Sheena McDonald considers the status quo of that blessing and blight. the Box.

to lose it'. as the bawdy refrain warns us. ‘usc it.‘ loo late. I lost mine oddly enough. ov er ('hristmas. 'l'his is surprising. 'l’rzulitionally. the Christmas break was w hen you used it a lot. But not this year. Perhaps it w as becausel was working over('hristmas. ()r becatisc it‘s not really part ofour fatnin tradition. The fact remains —I didn't use it once.

I ran into it again while I was groping my w ay through fathoms of pine-needles in search ofthc other lost items: sota. piano. lodger. My hand touched something strangely familiar hard. smooth. with those little kilobbly bitsat the bottom . ..

l smiled How could I forget'.’ ‘l’he television. i

And then it slipped from my grasp. and I haven‘t seen it since. as the pine-needles gave way to a second seasonal tidal wave of bills. belated ('liristmas cards and begging letters. ('Dear Poll-tax Payer —- :\.s an ex-ratcpayer with untold excess squillions to spare. may we interest you in a Private l lealth Plan . . .1")

And I realise. with a little surprise that ldon‘t miss it.

Well why surprisc'.’ lair enough ~- the days are long gone when the entire neighlmurhood would rush into the street alter Panorama to exchange Hits and told-you-sos. In the day of the \‘( 'R. few hosts plan their fomlue-parties around the scheduling of'l‘he Rainbow or 'l‘hirty-Something.

But time was when the little screen at least provided innocuous nocturnal tranquility for the insomniac and the stressed. With alcliohol and nicotine now banned (if you want to make forty-five . . .

What do you mean. you DON'T want to make forty-tive'.’ You

will. . .). telcvalium was the addled brain’s answer to safe sex. Sure. the basic organs are engaged eye (rolling). ear(humming). mouth (slack-jawed and open) but notliing‘s actually happening in there. as Daddy Donahue pranees

i around his Manhattan harem.

; (speaking ofsex. who would have

2 The List 13 26 January


thought there were so many ways ot talking about it‘.’). or tiny Donald ’l‘relford talks macho from a chair that was clearly built for The Incredible Shrinking Man.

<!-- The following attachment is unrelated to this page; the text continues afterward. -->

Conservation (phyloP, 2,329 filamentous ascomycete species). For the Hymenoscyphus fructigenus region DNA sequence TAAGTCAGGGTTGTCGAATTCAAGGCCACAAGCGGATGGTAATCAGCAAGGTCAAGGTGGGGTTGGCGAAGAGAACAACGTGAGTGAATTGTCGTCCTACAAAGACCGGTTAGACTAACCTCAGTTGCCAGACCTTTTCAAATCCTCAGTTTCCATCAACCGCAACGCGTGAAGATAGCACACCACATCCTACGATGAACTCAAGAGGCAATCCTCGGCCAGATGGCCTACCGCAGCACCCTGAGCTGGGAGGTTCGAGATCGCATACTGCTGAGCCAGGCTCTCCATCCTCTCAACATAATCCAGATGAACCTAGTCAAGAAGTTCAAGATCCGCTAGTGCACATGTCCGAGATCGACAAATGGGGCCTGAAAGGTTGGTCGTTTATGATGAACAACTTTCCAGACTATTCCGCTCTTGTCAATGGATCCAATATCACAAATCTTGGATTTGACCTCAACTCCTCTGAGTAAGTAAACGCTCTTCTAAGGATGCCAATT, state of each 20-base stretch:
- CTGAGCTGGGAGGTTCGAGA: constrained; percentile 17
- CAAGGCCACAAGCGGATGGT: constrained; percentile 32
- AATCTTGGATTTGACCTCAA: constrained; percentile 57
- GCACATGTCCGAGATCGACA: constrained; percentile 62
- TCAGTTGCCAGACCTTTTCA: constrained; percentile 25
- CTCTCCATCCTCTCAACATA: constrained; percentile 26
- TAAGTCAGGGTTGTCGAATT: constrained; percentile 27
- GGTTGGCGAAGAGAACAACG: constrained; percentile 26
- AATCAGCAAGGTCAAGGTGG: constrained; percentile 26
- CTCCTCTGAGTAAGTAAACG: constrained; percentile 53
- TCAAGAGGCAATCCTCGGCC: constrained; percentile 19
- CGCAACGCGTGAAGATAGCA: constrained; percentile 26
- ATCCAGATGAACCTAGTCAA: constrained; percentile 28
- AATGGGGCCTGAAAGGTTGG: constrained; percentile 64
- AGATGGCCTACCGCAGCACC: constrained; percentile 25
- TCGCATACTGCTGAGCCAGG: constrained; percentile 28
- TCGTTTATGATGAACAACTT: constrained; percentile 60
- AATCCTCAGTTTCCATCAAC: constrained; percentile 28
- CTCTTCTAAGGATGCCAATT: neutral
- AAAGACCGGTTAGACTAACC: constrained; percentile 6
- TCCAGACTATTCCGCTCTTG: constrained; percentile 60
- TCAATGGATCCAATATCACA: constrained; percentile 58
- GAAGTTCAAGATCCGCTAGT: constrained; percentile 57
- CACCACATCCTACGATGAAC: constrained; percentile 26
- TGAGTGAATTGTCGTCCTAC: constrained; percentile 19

(Thanged days. .\'ot only is it now possible to spend happy weeks in conversation with friends new and old without being obliged to admit that you didn‘t actually see Roger Rabbit's crucial interview on Lawley or Diamond or Freud or whoever is currently walking down staircases in sequins (still Aspel. eh‘.’ I should have stuck with the newsreading). it is not unknown to find people actually getting rid of their television. Seriously.

This is uncertain news for those of us who turn an honest bob or two in the wonderful world of Reith. It suggests a healthy return to - what was it called'.’ - making your own

entertainment‘.’ that is. simply getting on with living in this tiny span of just 25 .500 days we're offered (think about it ~ that's another one down today what happened'.’). It also suggests a healthy scepticism in the British human. who is no longer convinced by the Reithian principles that the source ofeducation. entertainment and information is the television set. as opposed to the book. the public meeting. the cinema. theatre and pub. or the mind-stretching blow along the beach with the borrowed dog or child.

Both good things no doubt about it. But what if it also suggests that the method of crust-earning must be re-evaluated‘.’ (‘hanges must be made‘.’ The crisis looms“?

Perhaps I'm scaremongcring here. Perhaps I‘m in the minority. After all. when I read the list of lowest-rating network programmes of 1988— the Bottom Forty. as it were I realised that I‘d actually seen most ofthem. A Michael Nyman opera. a Boulez video. several episodes of Union World (honestly. . .l) Perhaps it’sjust my kind of television that people aren't watching. The kind that nobody watches. And the kind that nobody will therefore make after the satellite revolution. Broadcasting is dead long live deregulation. eh'.’ Pass the dog-collar and Dickens!